but the absence of robust data gives no reliable basis for exploring
why that might be the case.
It is therefore impossible to determine the impact of sanctions
on this claimant group. The Department agrees that this is a weakness
and is something that it needs to examine further to inform the
design of the Work Programme.
21. The Department also needs to counter the risks
of providers investing resources in 'easier to help' claimants
in order to receive outcome payments,
and should do more to create the right incentives to providers
to help all claimants find work. Providers and the Department
agree that a model of differentiated contract payments, in which
outcome payments vary according to how difficult a claimant is
to support back into work, would offer a better incentive structure.
The effectiveness of this approach depends on being able to devise
a model which accurately costs and predicts likely claimant behaviour,
something the Department has not yet been able to do.
Although the Department has learnt a lot about claimant behaviour
from Pathways, it is essential that changes to the payment model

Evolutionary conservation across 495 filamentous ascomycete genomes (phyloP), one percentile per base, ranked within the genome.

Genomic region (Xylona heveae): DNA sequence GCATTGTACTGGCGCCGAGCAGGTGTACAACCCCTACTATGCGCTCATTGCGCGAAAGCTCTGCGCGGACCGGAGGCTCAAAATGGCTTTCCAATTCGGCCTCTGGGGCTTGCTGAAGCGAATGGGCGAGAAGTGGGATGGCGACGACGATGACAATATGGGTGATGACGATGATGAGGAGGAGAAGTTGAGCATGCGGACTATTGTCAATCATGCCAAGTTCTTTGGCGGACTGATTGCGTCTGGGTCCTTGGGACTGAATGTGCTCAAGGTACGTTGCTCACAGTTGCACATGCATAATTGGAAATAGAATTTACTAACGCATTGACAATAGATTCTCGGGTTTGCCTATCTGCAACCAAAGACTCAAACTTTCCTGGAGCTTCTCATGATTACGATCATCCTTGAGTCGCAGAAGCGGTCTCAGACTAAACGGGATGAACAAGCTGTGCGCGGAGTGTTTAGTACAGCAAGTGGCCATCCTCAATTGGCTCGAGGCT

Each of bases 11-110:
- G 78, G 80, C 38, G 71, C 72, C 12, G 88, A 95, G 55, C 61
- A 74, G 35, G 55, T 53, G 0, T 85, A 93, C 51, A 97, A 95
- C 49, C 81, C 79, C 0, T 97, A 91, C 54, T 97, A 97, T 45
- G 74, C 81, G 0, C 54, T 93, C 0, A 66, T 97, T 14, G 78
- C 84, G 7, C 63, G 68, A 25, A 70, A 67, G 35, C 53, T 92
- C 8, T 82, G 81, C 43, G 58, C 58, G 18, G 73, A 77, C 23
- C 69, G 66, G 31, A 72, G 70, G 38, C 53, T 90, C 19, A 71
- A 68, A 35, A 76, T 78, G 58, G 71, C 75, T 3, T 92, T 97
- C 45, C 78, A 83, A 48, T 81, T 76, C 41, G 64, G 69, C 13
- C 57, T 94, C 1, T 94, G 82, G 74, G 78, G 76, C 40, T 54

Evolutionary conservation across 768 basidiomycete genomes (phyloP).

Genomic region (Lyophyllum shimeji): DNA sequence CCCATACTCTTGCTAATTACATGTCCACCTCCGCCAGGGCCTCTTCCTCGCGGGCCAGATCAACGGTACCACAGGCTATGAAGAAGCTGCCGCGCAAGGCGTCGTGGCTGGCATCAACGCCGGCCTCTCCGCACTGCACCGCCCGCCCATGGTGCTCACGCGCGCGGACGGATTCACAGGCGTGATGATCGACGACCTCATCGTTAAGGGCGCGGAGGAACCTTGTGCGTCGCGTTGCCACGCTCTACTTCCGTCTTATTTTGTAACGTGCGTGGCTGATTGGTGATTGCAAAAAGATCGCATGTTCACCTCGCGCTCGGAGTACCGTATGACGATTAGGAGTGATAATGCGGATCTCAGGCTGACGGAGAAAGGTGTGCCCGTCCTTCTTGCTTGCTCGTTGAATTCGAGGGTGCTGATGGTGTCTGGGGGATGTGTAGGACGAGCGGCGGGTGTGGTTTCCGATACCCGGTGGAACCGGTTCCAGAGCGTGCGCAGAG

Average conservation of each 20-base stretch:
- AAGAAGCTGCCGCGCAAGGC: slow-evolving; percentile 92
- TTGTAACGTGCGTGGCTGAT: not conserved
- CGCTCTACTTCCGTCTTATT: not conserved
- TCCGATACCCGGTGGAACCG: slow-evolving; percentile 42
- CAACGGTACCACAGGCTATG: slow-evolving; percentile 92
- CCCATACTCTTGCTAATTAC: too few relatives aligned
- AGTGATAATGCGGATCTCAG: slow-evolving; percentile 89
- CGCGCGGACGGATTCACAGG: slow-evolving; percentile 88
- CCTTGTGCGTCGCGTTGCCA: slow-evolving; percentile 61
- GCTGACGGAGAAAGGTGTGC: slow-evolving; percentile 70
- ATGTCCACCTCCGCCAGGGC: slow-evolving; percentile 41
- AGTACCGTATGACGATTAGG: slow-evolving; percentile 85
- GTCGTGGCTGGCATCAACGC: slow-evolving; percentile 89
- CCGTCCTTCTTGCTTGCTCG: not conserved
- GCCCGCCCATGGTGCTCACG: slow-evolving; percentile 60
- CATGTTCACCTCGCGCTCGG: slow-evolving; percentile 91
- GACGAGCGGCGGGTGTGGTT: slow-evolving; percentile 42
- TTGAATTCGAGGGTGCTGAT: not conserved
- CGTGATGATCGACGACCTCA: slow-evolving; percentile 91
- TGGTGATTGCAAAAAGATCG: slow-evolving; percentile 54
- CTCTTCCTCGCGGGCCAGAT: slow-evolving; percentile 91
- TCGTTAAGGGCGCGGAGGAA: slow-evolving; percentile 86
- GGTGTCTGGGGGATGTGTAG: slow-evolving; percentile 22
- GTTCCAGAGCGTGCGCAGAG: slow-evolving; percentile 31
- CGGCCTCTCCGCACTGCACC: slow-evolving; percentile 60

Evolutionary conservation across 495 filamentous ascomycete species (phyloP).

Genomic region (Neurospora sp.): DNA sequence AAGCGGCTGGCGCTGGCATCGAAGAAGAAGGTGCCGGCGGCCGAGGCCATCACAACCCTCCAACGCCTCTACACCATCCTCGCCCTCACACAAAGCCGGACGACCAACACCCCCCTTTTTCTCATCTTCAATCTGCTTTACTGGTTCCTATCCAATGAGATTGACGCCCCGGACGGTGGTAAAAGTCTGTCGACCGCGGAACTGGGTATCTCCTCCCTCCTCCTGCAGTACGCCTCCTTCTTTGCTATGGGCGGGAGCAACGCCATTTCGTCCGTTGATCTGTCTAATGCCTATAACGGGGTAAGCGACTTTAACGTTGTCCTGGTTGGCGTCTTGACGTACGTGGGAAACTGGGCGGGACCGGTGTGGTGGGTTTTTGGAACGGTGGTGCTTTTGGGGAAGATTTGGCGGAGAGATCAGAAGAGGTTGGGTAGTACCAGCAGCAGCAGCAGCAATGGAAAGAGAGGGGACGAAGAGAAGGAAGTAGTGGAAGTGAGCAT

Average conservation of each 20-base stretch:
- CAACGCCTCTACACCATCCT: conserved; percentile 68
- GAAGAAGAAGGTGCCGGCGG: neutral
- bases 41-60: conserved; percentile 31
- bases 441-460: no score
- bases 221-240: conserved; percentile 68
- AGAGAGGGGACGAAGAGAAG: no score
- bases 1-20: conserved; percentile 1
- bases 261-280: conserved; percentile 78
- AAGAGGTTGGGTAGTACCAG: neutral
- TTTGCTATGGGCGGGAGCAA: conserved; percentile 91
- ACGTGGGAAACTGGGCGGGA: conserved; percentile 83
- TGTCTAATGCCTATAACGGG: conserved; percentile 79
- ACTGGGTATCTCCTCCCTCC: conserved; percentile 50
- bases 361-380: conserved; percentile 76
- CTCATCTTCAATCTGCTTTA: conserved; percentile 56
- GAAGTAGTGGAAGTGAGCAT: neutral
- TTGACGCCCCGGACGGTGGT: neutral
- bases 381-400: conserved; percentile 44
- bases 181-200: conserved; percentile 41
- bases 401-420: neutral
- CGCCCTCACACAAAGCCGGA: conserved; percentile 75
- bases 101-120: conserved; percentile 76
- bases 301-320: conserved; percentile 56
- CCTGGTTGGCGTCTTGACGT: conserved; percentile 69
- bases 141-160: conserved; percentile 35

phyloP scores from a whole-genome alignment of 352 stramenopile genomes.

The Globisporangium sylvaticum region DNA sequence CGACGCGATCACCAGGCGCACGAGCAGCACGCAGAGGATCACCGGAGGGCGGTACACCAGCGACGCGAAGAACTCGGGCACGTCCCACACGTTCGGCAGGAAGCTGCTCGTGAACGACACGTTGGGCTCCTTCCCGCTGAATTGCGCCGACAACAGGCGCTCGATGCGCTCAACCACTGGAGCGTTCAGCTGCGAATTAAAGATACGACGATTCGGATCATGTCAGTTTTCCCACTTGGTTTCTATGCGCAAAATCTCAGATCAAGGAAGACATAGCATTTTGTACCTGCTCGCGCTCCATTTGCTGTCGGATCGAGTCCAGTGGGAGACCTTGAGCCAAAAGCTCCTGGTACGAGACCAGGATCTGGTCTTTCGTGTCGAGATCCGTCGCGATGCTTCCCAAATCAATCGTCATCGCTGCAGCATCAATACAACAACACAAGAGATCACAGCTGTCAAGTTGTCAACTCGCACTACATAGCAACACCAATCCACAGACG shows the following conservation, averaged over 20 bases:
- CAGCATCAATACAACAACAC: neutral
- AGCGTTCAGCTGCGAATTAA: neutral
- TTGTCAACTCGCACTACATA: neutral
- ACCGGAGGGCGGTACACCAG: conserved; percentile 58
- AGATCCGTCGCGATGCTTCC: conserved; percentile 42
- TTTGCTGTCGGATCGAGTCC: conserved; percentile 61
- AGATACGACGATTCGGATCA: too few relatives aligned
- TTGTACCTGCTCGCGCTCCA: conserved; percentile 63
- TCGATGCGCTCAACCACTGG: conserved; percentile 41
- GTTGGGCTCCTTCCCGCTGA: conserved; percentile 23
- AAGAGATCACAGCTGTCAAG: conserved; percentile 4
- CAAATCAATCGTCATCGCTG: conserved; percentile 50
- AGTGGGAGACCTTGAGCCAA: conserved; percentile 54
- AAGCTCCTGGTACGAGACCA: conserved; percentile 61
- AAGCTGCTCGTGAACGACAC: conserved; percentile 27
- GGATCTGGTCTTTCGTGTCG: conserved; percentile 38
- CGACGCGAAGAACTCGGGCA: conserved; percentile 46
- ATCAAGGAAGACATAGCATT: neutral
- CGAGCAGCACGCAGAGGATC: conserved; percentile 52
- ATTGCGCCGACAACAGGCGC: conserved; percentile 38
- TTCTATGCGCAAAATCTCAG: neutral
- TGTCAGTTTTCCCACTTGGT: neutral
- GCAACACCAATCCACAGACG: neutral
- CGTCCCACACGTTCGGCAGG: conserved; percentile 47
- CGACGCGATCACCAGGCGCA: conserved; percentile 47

are not made to the detriment of value for money.
22. The Department requires Pathways providers to
retain documentary evidence for all the jobs they claim to have
achieved, but checks only a 10% sample.
Whilst the Department believes it has improved the level of control
over provider payments in recent years, the level of checks appears
insufficient given the risks and value of payments.
There is no independent validation of payment claims with the
employer or claimant, and no routine basis for reviewing the rest
of a contractor claim where an error in the 10% sample of claims
is found. This leaves
a significant gap in the controls in place to detect erroneous
or fraudulent claims by providers.
23. Prime providers have referred only 12% of participants
to their subcontractors, choosing to work directly with the remaining
88% This concentration
of work with prime providers does not appear consistent with the
Department's commissioning strategy and its objective of maintaining
a healthy welfare-to-work supplier market.
The Department accepted that it needed to learn lessons about
the treatment of subcontractors and its 'line of sight' to subcontractors
delivering frontline services, though it remains adamant that
its principal relationship is with the prime provider.
The Department is now asking organisations bidding for contracts
under the Work Programme to provide, at an early stage, much more
detailed information on their supply chain policy and experience.
Recognising this as a gap, the Department has introduced a new
accreditation system ('Merlin') to set out its expectations for
supply chain management and to grade providers according to their